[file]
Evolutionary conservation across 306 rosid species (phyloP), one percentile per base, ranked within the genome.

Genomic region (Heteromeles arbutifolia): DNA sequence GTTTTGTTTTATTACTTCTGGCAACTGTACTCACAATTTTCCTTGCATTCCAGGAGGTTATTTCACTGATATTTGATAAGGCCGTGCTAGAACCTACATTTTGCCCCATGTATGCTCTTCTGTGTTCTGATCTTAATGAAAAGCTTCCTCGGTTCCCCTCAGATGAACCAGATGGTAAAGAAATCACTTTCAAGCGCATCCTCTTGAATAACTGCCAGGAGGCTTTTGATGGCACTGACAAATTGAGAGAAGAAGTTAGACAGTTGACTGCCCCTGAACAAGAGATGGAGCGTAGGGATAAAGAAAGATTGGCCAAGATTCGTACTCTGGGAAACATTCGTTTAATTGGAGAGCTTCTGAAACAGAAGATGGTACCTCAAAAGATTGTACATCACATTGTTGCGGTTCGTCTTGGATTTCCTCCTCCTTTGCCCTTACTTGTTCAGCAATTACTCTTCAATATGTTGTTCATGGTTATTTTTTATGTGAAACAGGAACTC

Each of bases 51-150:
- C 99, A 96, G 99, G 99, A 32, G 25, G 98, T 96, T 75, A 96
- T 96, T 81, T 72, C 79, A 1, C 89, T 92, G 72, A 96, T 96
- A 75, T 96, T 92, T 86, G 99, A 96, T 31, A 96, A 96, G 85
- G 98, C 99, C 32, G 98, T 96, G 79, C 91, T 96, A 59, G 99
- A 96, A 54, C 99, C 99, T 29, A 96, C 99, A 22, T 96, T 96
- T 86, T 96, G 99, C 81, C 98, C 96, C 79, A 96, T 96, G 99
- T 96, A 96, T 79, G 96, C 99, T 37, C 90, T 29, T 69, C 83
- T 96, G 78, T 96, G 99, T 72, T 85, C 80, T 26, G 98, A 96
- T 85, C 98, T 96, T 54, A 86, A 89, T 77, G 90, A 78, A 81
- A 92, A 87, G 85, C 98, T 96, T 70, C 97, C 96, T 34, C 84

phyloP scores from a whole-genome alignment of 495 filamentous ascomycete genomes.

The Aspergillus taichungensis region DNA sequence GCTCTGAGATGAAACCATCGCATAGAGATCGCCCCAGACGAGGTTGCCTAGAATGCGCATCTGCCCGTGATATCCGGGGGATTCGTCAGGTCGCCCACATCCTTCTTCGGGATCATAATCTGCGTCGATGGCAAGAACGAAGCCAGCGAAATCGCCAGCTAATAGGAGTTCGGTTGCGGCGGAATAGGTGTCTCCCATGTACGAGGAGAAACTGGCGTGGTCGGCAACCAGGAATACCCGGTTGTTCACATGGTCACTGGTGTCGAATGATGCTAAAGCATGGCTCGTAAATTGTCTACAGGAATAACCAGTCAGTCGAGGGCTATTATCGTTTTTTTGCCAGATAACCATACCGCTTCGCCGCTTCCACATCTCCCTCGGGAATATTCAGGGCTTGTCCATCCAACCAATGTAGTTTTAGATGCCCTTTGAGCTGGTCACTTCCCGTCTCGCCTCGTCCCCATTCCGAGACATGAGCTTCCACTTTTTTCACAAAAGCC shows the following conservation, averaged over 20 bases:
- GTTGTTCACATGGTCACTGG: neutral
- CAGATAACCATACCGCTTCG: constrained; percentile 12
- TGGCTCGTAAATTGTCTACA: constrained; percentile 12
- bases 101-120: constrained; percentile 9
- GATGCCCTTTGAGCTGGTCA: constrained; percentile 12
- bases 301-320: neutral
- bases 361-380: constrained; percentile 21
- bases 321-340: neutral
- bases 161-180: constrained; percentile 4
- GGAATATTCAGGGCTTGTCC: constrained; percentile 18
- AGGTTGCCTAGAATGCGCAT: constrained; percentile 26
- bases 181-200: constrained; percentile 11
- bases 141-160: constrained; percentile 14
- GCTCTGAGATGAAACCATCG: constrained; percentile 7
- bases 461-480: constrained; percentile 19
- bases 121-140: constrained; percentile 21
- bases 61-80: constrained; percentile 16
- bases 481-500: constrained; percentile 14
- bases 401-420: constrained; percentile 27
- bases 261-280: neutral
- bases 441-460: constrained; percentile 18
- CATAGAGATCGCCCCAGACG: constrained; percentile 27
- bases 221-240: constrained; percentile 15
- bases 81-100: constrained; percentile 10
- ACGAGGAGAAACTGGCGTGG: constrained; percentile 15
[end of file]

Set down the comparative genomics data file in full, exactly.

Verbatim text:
Evolutionary conservation across 306 rosid species (phyloP), one percentile per base, ranked within the genome.

Genomic region (Heteromeles arbutifolia): DNA sequence GTTTTGTTTTATTACTTCTGGCAACTGTACTCACAATTTTCCTTGCATTCCAGGAGGTTATTTCACTGATATTTGATAAGGCCGTGCTAGAACCTACATTTTGCCCCATGTATGCTCTTCTGTGTTCTGATCTTAATGAAAAGCTTCCTCGGTTCCCCTCAGATGAACCAGATGGTAAAGAAATCACTTTCAAGCGCATCCTCTTGAATAACTGCCAGGAGGCTTTTGATGGCACTGACAAATTGAGAGAAGAAGTTAGACAGTTGACTGCCCCTGAACAAGAGATGGAGCGTAGGGATAAAGAAAGATTGGCCAAGATTCGTACTCTGGGAAACATTCGTTTAATTGGAGAGCTTCTGAAACAGAAGATGGTACCTCAAAAGATTGTACATCACATTGTTGCGGTTCGTCTTGGATTTCCTCCTCCTTTGCCCTTACTTGTTCAGCAATTACTCTTCAATATGTTGTTCATGGTTATTTTTTATGTGAAACAGGAACTC

Each of bases 51-150:
- C 99, A 96, G 99, G 99, A 32, G 25, G 98, T 96, T 75, A 96
- T 96, T 81, T 72, C 79, A 1, C 89, T 92, G 72, A 96, T 96
- A 75, T 96, T 92, T 86, G 99, A 96, T 31, A 96, A 96, G 85
- G 98, C 99, C 32, G 98, T 96, G 79, C 91, T 96, A 59, G 99
- A 96, A 54, C 99, C 99, T 29, A 96, C 99, A 22, T 96, T 96
- T 86, T 96, G 99, C 81, C 98, C 96, C 79, A 96, T 96, G 99
- T 96, A 96, T 79, G 96, C 99, T 37, C 90, T 29, T 69, C 83
- T 96, G 78, T 96, G 99, T 72, T 85, C 80, T 26, G 98, A 96
- T 85, C 98, T 96, T 54, A 86, A 89, T 77, G 90, A 78, A 81
- A 92, A 87, G 85, C 98, T 96, T 70, C 97, C 96, T 34, C 84

phyloP scores from a whole-genome alignment of 495 filamentous ascomycete genomes.

The Aspergillus taichungensis region DNA sequence GCTCTGAGATGAAACCATCGCATAGAGATCGCCCCAGACGAGGTTGCCTAGAATGCGCATCTGCCCGTGATATCCGGGGGATTCGTCAGGTCGCCCACATCCTTCTTCGGGATCATAATCTGCGTCGATGGCAAGAACGAAGCCAGCGAAATCGCCAGCTAATAGGAGTTCGGTTGCGGCGGAATAGGTGTCTCCCATGTACGAGGAGAAACTGGCGTGGTCGGCAACCAGGAATACCCGGTTGTTCACATGGTCACTGGTGTCGAATGATGCTAAAGCATGGCTCGTAAATTGTCTACAGGAATAACCAGTCAGTCGAGGGCTATTATCGTTTTTTTGCCAGATAACCATACCGCTTCGCCGCTTCCACATCTCCCTCGGGAATATTCAGGGCTTGTCCATCCAACCAATGTAGTTTTAGATGCCCTTTGAGCTGGTCACTTCCCGTCTCGCCTCGTCCCCATTCCGAGACATGAGCTTCCACTTTTTTCACAAAAGCC shows the following conservation, averaged over 20 bases:
- GTTGTTCACATGGTCACTGG: neutral
- CAGATAACCATACCGCTTCG: constrained; percentile 12
- TGGCTCGTAAATTGTCTACA: constrained; percentile 12
- bases 101-120: constrained; percentile 9
- GATGCCCTTTGAGCTGGTCA: constrained; percentile 12
- bases 301-320: neutral
- bases 361-380: constrained; percentile 21
- bases 321-340: neutral
- bases 161-180: constrained; percentile 4
- GGAATATTCAGGGCTTGTCC: constrained; percentile 18
- AGGTTGCCTAGAATGCGCAT: constrained; percentile 26
- bases 181-200: constrained; percentile 11
- bases 141-160: constrained; percentile 14
- GCTCTGAGATGAAACCATCG: constrained; percentile 7
- bases 461-480: constrained; percentile 19
- bases 121-140: constrained; percentile 21
- bases 61-80: constrained; percentile 16
- bases 481-500: constrained; percentile 14
- bases 401-420: constrained; percentile 27
- bases 261-280: neutral
- bases 441-460: constrained; percentile 18
- CATAGAGATCGCCCCAGACG: constrained; percentile 27
- bases 221-240: constrained; percentile 15
- bases 81-100: constrained; percentile 10
- ACGAGGAGAAACTGGCGTGG: constrained; percentile 15